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In Conversation With | Mikey DeTemple

From pro surfer to film director, from Maine to New York. We caught up with The Ocean Doesn't Care director Mikey DeTemple to talk about changing perspectives, overcoming diversity, barriers and the cold water surf scene in New York.

How would you describe your relationship with surfing to somebody who might not know much about your background. Surfer come director. New York to Maine.

Surfing and the sea are in my blood. My dad was a commercial clammer on the Great South Bay of Long Island and my grandfather owned a fish market on the Island. My parents actually met surfing in the 1970s.

I didn't really take to it until I was 12, but when it happened, it really happened and it was all my eyes would see. I surfed competitively until my late 20's.  I stopped contests in 2008 to make a surf film called Picarasque.

I had found a new addiction in filmmaking and quickly followed up with another in 2010 called Sight Sound. From there, I've transitioned into all kinds of commercial filmmaking and photography without leaving surfing behind. It's a great balance between the two. There isn't surf everyday in New York so it's easy to have time for other things.  

The film touches on perspective gained from being in the ocean – has your perspective changed during your career, or has how you gain perspective changed?

I think your perspective changes all the time depending on what's going on in your life. It even changes during the seasons. Living somewhere that's so cold 4 months a year, you really learn to love those moments in the ocean. They don't happen that often in the winter, mostly because everything needs to really line up properly for it to work. But when it happens I try and remember how special those days are and to take it all in. 

How does your voice and narrative fit into the film? When you direct a film like this, are you a mere observer and recorder, or do the themes of the film personally resonate and therefore is there part of you left in the film. 

I think a bit of both. We chose these characters because they were the people in NYC that we found most interesting. They're real people with careers whose lives still revolve around surfing. I can relate to that, but what I want to do is observe that. I want a window into their life and see how they see surfing, not how I see it.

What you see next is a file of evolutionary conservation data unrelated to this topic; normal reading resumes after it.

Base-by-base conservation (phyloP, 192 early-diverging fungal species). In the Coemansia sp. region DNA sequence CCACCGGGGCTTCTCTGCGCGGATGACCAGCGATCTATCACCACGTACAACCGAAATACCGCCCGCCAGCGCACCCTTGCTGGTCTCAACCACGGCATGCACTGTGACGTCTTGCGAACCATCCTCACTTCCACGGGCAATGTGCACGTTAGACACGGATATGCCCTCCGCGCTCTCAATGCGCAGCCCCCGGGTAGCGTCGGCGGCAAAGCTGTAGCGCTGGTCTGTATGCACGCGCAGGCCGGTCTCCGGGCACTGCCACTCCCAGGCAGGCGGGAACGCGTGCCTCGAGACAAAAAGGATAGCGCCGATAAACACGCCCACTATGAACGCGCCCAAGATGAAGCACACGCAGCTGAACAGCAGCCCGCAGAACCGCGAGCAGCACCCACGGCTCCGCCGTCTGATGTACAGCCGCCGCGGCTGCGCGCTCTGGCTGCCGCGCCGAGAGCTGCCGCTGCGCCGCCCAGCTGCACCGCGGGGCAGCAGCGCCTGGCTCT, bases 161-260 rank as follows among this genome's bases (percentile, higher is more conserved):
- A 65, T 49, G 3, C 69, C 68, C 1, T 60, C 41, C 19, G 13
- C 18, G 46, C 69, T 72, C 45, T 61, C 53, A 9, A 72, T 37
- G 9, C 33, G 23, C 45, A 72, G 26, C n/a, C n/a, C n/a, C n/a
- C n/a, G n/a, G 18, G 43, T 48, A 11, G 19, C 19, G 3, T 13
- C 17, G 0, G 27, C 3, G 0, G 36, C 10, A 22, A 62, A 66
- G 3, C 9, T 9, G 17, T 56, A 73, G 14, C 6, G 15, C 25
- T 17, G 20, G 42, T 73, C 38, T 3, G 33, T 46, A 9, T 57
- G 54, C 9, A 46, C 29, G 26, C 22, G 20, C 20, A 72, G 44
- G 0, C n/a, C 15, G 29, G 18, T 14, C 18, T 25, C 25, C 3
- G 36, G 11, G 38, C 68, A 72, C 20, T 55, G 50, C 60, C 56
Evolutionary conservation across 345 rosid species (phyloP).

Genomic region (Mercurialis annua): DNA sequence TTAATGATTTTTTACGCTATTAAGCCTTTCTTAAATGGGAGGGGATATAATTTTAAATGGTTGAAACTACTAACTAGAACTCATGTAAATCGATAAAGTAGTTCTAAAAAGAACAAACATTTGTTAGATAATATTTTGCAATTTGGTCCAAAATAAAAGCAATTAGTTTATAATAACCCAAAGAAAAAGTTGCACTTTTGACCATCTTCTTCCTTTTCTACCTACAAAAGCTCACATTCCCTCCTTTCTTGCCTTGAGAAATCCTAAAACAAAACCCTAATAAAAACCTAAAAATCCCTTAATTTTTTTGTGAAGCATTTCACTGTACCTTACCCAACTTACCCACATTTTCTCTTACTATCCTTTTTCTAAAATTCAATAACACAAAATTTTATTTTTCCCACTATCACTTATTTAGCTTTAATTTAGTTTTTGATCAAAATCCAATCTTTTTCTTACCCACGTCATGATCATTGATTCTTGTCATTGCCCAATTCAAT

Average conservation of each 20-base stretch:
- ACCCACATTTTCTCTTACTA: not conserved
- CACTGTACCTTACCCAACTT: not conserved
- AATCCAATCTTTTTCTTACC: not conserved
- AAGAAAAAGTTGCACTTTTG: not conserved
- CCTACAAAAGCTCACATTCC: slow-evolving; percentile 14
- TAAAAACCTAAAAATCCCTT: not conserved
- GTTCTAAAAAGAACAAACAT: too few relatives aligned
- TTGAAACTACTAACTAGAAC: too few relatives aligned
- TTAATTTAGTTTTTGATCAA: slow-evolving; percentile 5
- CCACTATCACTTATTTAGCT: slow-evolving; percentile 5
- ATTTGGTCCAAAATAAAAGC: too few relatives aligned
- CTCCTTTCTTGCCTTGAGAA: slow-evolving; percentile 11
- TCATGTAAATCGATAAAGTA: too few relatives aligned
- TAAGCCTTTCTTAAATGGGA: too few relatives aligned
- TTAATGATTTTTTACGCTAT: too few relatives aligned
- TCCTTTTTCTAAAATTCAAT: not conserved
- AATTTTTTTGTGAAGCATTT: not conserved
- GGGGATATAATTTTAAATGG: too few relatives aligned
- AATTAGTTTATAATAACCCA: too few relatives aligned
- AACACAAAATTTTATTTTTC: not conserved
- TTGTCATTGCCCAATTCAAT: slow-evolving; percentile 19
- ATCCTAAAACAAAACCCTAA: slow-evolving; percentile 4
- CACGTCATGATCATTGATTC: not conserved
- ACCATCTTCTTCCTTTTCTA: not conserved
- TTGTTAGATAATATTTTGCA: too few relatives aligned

With a growing culture and prominence in media, tell us more about the New York surf scene and the access to good waves.

NY really doesn't have much of a year round surf scene like you would think. There's definitely one in the summer months, but in the winter it's all business. Get in, get out and go somewhere to get warm. There's no hanging and bullshitting in February when it's 19 degrees out. You've definitely have access to anywhere you want to surf but you have to work for it. NY and NJ each take different swell and wind directions so it gives you double the opportunity to find get great surf.

 

If the ocean doesn’t care who you are or what your background is, what do you think some of the barriers to surfing are? 

The biggest barrier is to find the time. It's a drive out of the city to surf. It's also really hard for some who works 9-5 to surf during the winter because the surf is so infequent and it's only light from 7:30am-4:30pm. That basically only leaves the weekend, holidays or vacation if you want to surf in the winter. I don't really think it's the cold that's stopping people, it's the lack of daylight. It's much easier in the day light savings months, where you can leave the city at 4:30am to have a sunrise surf and be in the office by 8 or 9.

The Ocean Doesn't Care

Interview by Rachel Buchanan | Images by Mark Tesi.

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